For example, let’s take a scenario where an attacker sends a flood of DNS queries to their target. In this example, the attacker only randomized the source IP address. All other query fields remained consistent. The mitigation system detected the pattern (source port is 1024 and the queried domain is example.com) and will generate an ephemeral mitigation rule to filter those queries.

A simplified diagram of the attack fingerprinting concept

However, there are DNS-based DDoS attacks that are much more sophisticated and randomized, lacking an apparent attack pattern. Without a consistent pattern to lock on to, it becomes virtually impossible to mitigate the attack using a fingerprint-based mitigation system. Moreover, even if an attack pattern is detected in a highly randomized attack, the pattern would probably be so generic that it would mistakenly mitigate legitimate user traffic and/or not catch the entire attack.

In this example, the attacker also randomized the queried domain in their DNS query flood attack. Simultaneously, a legitimate client (or server) is also querying example.com. They were assigned a random port number which happened to be 1024. The mitigation system detected a pattern (source port is 1024 and the queried domain is example.com) that caught only the part of the attack that matched the fingerprint. The mitigation system missed the part of the attack that queried other hostnames. Lastly, the mitigation system mistakenly caught legitimate traffic that happened to appear similar to the attack traffic.

A simplified diagram of a randomized DNS flood attack

This is just one very simple example of how fingerprinting can fail in stopping randomized DDoS attacks. This challenge is amplified when attackers “launder” their attack traffic through reputable public DNS resolvers (a DNS resolver, also known as a recursive DNS server, is a type of DNS server that is responsible for tracking down the IP address of a website from various other DNS servers). This is known as a DNS laundering attack.

Diagram of the DNS resolution process

During a DNS laundering attack, the attacker queries subdomains of a real domain that is managed by the victim’s authoritative DNS server. The prefix that defines the subdomain is randomized and is never used more than once. Due to the randomization element, recursive DNS servers will never have a cached response and will need to forward the query to the victim’s authoritative DNS server. The authoritative DNS server is then bombarded by so many queries until it cannot serve legitimate queries or even crashes altogether.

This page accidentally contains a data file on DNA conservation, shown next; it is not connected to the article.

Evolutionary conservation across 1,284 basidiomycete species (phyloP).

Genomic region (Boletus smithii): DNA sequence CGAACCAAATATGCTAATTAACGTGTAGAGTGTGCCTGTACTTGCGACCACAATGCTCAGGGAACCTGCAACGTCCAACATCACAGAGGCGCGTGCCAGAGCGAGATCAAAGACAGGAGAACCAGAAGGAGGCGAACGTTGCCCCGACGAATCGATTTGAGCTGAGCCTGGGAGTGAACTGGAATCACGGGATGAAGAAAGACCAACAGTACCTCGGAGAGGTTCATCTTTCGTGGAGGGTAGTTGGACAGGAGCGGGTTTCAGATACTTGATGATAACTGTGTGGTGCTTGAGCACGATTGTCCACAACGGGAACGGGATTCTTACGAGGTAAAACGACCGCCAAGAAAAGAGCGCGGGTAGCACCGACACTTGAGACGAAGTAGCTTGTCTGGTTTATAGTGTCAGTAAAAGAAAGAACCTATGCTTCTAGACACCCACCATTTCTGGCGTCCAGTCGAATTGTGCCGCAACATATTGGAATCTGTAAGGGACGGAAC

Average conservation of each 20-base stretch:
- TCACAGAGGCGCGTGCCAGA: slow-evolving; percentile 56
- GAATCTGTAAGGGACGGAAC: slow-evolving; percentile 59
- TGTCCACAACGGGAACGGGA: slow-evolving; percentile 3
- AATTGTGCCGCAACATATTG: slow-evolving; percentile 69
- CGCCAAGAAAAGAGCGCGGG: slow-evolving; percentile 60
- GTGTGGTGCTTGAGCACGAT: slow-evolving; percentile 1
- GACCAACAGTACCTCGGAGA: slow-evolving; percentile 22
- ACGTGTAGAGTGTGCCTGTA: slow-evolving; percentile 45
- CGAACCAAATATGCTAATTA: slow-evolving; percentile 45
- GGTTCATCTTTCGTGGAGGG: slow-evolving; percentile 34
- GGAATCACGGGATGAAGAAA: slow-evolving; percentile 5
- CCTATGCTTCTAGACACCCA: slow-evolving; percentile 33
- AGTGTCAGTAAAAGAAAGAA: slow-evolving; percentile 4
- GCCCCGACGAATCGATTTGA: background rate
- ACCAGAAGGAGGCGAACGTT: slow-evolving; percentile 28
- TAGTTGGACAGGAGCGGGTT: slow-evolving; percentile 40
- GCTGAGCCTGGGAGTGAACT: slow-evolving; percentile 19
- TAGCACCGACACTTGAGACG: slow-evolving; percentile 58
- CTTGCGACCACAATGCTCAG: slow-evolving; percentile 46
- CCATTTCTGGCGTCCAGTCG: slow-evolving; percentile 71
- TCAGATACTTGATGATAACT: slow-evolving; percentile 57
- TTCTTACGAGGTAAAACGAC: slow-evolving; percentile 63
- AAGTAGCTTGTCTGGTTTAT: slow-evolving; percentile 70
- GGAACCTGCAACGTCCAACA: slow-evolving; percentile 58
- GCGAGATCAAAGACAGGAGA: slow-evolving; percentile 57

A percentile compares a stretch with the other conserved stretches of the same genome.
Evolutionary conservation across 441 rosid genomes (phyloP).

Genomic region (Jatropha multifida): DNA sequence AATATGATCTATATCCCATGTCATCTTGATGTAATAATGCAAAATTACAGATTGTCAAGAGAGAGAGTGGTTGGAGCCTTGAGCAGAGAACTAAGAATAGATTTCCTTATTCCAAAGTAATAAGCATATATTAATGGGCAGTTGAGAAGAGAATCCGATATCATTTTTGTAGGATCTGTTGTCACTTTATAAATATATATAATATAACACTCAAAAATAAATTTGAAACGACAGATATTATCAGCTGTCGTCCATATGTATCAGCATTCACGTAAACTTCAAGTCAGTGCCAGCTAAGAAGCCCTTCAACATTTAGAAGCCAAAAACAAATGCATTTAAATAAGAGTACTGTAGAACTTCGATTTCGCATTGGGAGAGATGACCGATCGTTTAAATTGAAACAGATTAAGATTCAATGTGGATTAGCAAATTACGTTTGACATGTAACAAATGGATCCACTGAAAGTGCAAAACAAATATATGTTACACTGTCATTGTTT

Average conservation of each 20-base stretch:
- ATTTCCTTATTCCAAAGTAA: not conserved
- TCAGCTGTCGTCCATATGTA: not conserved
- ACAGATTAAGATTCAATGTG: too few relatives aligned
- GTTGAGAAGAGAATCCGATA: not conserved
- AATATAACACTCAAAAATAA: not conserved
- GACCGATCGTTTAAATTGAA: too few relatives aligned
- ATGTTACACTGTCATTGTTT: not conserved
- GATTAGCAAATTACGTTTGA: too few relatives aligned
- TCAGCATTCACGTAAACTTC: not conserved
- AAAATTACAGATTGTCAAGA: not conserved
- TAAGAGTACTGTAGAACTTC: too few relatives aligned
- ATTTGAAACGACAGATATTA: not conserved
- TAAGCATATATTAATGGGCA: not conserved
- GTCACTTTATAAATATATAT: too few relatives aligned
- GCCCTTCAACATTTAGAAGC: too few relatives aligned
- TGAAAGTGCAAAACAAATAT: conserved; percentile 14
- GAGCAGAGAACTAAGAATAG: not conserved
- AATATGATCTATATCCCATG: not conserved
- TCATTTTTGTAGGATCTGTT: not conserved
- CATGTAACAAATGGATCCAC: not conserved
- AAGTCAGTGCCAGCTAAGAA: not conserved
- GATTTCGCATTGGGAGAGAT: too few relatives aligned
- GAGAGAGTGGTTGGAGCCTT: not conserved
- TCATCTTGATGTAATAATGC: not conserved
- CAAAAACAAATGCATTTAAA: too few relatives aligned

Diagram of a DNS Laundering attack

The complexity of sophisticated DNS DDoS attacks lies in their paradoxical nature: while they are relatively easy to detect, effectively mitigating them is significantly more difficult. This difficulty stems from the fact that authoritative DNS servers cannot simply block queries from recursive DNS servers, as these servers also make legitimate requests. Moreover, the authoritative DNS server is unable to filter queries aimed at the targeted domain because it is a genuine domain that needs to remain accessible.

Mitigating sophisticated DNS-based DDoS attacks with the Advanced DNS Protection system

The rise in these types of sophisticated DNS-based DDoS attacks motivated us to develop a new solution — a solution that would better protect our customers and bridge the gap of more traditional fingerprinting approaches. This solution came to be the Advanced DNS Protection system. Similar to the Advanced TCP Protection system, it is a software-defined system that we built, and it is powered by our stateful mitigation platform, flowtrackd (flow tracking daemon).

The Advanced DNS Protection system complements our existing suite of DDoS defense systems. Following the same approach as our other DDoS defense systems, the Advanced DNS Protection system is also a distributed system, and an instance of it runs on every Cloudflare server around the world. Once the system has been initiated, each instance can detect and mitigate attacks autonomously without requiring any centralized regulation. Detection and mitigation is instantaneous (zero seconds). Each instance also communicates with other instances on other servers in a data center. They gossip and share threat intelligence to deliver a comprehensive mitigation within each data center.

Screenshots from the Cloudflare dashboard showcasing a DNS-based DDoS attack that was mitigated by the Advanced DNS Protection system 

Together, our fingerprinting-based systems (the DDoS protection managed rulesets) and our stateful mitigation systems provide a robust multi-layered defense strategy to defend against the most sophisticated and randomized DNS-based DDoS attacks. The system is also customizable, allowing Cloudflare customers to tailor it for their needs. Review our documentation for more information on configuration options.

Diagram of Cloudflare’s DDoS protection systems

We’ve also added new DNS-centric data points to help customers better understand their DNS traffic patterns and attacks. These new data points are available in a new “DNS Protection” tab within the Cloudflare Network Analytics dashboard. The new tab provides insights about which DNS queries are passed and dropped, as well as the characteristics of those queries, including the queried domain name and the record type. The analytics can also be fetched by using the Cloudflare GraphQL API and by exporting logs into your own monitoring dashboards via Logpush.

DNS queries: discerning good from bad